Only two Washington natives have earned Hall of Fame plaques, 70 years after the first induction ceremonies were held in charming little Cooperstown, N.Y.
Spokane’s Ryne Sandberg, the former Chicago Cubs second baseman, and Snohomish native Earl Averill, once a slugging center fielder with the Cleveland Indians, are Washington’s lone representatives in the Hall of Fame.
The latest class of Hall of Fame inductees will be honored on Sunday in Cooperstown. Just for fun, we’ve come up with an unofficial Washington Baseball Hall of Fame.
Never miss a local story.
Sammy White, Seattle (Lincoln High School) — Former UW baseball and basketball star hit .262 with 66 home runs in 11 seasons, mostly with the Boston Red Sox.
Backup: Mike Redmond, Spokane (Gonzaga Prep) – Redmond doesn’t get a lot of playing time behind Minnesota Twins star Joe Mauer, but his career batting average is hanging around the .290 mark after 12 years in the majors.
John Olerud, Bellevue (Interlake HS) — Olerud became the only Washington native to win a batting title when he hit .363 for Toronto in 1993. Olerud later enjoyed a pair of .300 seasons with Seattle. He retired with a .295 batting average, 255 home runs and three Gold Gloves.
Backup: Jack Fournier, Aberdeen (Aberdeen HS) — From 1923-25, Fournier hit .351, .334 and .350 and averaged 24 home runs with the Brooklyn Dodgers. He finished with a .313 career average and 136 home runs in 15 seasons.
Ryne Sandberg, Spokane (North Central HS) — He was the National League MVP in 1984. An 11-time All-Star and nine-time Gold Glover, Sandberg’s career average was .285. He hit 282 home runs and stole 344 bases in 16 seasons.
Backup: Bump Wills, Spokane Valley (Central Valley HS) — Maury Wills’ son played only six seasons in the big leagues before Sandberg replaced him on the Cubs in 1983.
Ron Santo, Seattle (Franklin HS) — He hit .277 with 342 home runs in 15 seasons, mostly with Cubs.
Backup: Ron Cey, Tacoma (Mount Tahoma HS) — Hit .261 with 316 home runs in 17 seasons, mostly with Dodgers.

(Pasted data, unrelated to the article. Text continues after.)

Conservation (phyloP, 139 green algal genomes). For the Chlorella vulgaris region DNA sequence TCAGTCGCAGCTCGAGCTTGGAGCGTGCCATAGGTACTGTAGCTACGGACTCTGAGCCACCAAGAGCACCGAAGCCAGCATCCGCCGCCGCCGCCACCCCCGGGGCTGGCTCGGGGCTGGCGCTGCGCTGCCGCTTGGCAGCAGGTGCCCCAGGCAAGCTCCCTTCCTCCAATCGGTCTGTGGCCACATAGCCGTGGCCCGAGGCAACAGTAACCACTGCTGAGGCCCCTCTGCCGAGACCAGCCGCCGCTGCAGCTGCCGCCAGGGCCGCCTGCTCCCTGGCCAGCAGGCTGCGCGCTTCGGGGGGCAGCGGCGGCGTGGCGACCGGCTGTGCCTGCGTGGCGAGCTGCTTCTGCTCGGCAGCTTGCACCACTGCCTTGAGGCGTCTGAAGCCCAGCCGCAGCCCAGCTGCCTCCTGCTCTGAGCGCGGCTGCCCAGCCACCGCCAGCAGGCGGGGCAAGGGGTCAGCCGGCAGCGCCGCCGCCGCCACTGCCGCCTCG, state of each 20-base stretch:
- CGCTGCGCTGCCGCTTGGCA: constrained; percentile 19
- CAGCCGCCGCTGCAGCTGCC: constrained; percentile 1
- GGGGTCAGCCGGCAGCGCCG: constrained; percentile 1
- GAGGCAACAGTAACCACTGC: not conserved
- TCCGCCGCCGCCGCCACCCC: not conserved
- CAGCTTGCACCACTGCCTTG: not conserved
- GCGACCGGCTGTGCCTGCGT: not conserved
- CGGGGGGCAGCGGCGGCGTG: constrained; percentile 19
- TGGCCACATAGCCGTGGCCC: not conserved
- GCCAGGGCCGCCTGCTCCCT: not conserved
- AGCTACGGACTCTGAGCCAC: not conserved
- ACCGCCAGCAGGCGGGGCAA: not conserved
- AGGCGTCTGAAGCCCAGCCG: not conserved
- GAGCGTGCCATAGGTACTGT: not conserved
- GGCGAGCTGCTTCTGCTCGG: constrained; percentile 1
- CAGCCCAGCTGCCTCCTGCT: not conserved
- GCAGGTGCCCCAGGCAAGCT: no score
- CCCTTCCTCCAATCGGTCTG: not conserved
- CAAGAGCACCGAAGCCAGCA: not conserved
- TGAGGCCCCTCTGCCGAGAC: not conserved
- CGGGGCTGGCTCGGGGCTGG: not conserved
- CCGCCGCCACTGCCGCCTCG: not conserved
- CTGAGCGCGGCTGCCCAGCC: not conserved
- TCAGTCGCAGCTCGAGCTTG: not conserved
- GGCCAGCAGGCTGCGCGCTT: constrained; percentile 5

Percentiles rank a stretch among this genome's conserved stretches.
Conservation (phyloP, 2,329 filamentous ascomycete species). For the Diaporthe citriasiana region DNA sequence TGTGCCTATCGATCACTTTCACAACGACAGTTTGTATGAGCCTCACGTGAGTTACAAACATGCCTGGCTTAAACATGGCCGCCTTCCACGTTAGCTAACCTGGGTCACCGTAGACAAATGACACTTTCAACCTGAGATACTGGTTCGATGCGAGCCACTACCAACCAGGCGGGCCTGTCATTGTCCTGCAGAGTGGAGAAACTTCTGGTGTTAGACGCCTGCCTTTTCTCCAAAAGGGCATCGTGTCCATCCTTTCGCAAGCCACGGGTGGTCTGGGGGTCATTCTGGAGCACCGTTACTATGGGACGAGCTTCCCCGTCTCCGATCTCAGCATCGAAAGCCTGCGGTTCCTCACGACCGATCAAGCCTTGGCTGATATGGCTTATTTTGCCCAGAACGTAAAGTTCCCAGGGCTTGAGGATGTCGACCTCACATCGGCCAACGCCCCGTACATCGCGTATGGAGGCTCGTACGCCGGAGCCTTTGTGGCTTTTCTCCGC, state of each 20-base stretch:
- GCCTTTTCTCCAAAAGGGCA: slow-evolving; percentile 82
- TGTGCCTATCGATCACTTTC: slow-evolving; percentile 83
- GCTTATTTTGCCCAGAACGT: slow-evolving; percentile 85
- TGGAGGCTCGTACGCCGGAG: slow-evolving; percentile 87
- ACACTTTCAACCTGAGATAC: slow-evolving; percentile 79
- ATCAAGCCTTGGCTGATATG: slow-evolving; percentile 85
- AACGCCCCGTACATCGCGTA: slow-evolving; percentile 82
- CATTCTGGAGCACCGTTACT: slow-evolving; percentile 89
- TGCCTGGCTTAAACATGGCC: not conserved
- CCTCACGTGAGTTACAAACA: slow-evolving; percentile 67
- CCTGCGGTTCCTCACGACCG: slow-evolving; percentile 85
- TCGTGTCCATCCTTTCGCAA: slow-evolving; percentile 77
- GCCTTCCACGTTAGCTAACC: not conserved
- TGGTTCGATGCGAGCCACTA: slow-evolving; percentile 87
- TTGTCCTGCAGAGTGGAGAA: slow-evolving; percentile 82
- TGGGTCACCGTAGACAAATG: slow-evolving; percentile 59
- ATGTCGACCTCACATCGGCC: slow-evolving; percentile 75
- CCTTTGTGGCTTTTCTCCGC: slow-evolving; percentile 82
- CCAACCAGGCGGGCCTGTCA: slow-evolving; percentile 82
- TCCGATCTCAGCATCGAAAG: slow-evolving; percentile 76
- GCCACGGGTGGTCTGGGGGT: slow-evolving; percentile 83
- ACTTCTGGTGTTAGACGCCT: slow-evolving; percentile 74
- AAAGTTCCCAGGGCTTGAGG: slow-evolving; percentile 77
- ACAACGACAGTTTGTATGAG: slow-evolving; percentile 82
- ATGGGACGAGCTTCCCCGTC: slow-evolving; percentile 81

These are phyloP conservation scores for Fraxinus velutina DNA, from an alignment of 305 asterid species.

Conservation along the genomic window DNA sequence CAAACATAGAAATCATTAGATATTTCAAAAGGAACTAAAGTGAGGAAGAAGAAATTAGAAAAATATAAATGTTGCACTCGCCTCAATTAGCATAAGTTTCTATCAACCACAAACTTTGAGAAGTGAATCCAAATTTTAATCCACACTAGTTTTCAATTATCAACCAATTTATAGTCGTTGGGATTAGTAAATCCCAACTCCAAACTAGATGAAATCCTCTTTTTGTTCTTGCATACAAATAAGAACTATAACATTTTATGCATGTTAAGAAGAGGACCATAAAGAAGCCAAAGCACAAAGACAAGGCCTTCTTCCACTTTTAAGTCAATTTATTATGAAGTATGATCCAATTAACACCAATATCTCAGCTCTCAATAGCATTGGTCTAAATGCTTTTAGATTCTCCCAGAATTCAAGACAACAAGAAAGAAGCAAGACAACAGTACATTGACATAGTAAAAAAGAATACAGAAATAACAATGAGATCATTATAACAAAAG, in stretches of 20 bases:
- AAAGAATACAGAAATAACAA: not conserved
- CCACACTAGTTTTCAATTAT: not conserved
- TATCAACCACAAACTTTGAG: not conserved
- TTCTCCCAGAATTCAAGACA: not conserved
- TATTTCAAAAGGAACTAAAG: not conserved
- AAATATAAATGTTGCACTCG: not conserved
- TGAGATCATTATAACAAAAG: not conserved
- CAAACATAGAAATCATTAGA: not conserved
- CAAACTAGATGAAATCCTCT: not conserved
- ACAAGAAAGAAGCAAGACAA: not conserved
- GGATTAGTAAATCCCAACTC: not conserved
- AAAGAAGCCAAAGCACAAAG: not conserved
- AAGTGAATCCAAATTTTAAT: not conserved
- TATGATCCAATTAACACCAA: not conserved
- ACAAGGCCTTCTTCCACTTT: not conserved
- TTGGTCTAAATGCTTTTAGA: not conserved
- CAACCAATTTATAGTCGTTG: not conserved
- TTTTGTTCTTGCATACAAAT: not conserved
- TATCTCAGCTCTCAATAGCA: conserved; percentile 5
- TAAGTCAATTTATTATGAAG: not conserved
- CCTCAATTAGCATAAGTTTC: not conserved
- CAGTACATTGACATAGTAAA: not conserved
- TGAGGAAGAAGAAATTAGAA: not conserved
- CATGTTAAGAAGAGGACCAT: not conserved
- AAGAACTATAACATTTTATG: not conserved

Kevin Stocker, Spokane Valley (Central Valley HS) — Stocker was called up to the majors midway through the 1993 season and hit a career-high .324 in 70 games to help Philadelphia reach the World Series.
Backup: Willie Bloomquist, Port Orchard (South Kitsap HS) – Has blossomed in Kansas City this year.
Bob Johnson, Tacoma — Johnson quietly put up big numbers on horrible Philadelphia Athletics teams in the 1930s. In 13 seasons, Johnson hit .296 with 288 home runs.
Backup: Woody Jensen, Aberdeen (Aberdeen HS) — Pesky singles hitter batted .285 over nine seasons in Pittsburgh.
Earl Averill, Snohomish (Snohomish HS) — Averill packed 172 pounds on his 5-foot-91/2-inch frame, but he hit .318 with 238 homers in 13 seasons, mostly with the Indians.
Backup: Grady Sizemore, Mill Creek (Cascade HS) — Young Cleveland star has career highs of 33 home runs, 90 RBI and 38 stolen bases.
Jeff Heath, Seattle (Garfield HS) — Mainly a left fielder, Heath hit .293 with 194 home runs in 14 seasons, mostly with Cleveland. In 1941, Heath became the first American League player to hit 20 homers, triples and doubles in one season.
Backup: Roy Johnson, Tacoma — Johnson matched the .296 career batting average of younger brother Bob. He led the American League with 45 doubles as a rookie with Detroit in 1929, and he led the AL in triples with 19 in 1931.
Earl Sheely, Spokane (North Central HS) — Sheely posted a .300 average in nine seasons, primarily spent with the White Sox in the 1920s.
Backup: Richie Sexson, Brush Prairie (Prairie HS) — He twice hit 45 home runs in a season for Milwaukee Brewers.
RIGHT-HANDED STARTING PITCHER
Mel Stottlemyre, Mabton (Mabton HS) — Played for the Yankees during some lean times (1964-74), but he compiled a 164-139 record and a 2.97 ERA in 11 seasons.
Backup: Jason Schmidt, Kelso (Kelso HS) -- The three-time All-Star compiled a 71-36 record with San Francisco from 2002 to 2006. Now with Dodgers.
LEFT-HANDED STARTING PITCHER
Vean Gregg, Chehalis-Clarkston (Clarkston HS) — Gregg posted a 92-63 record with a 2.70 ERA and won 20 or more games in each of his first three seasons in the majors from 1911 to 1913 with Cleveland.
Backup: Lefty Brandt, Spokane (Lewis and Clark HS) — Brandt won 16 to 18 games (1931 to 1934) with the Boston Braves. His 11-year mark was 121-146 with a 3.86 ERA.
Randy Myers, Vancouver (Evergreen HS) — Myers ranks ninth all-time with 347 saves, made four All-Star teams and played in four World Series. He set the National League saves record (since broken) of 53 with the Chicago Cubs in 1993. He finished his 14-year career with a 44-63 record, 3.19 ERA and 884 strikeouts in 8842/3 innings.
Backup: Gerry Staley, Brush Prairie (Battle Ground HS) — Three-time All-Star compiled a 134-111 record, 3.70 ERA and 61 saves in 15 seasons.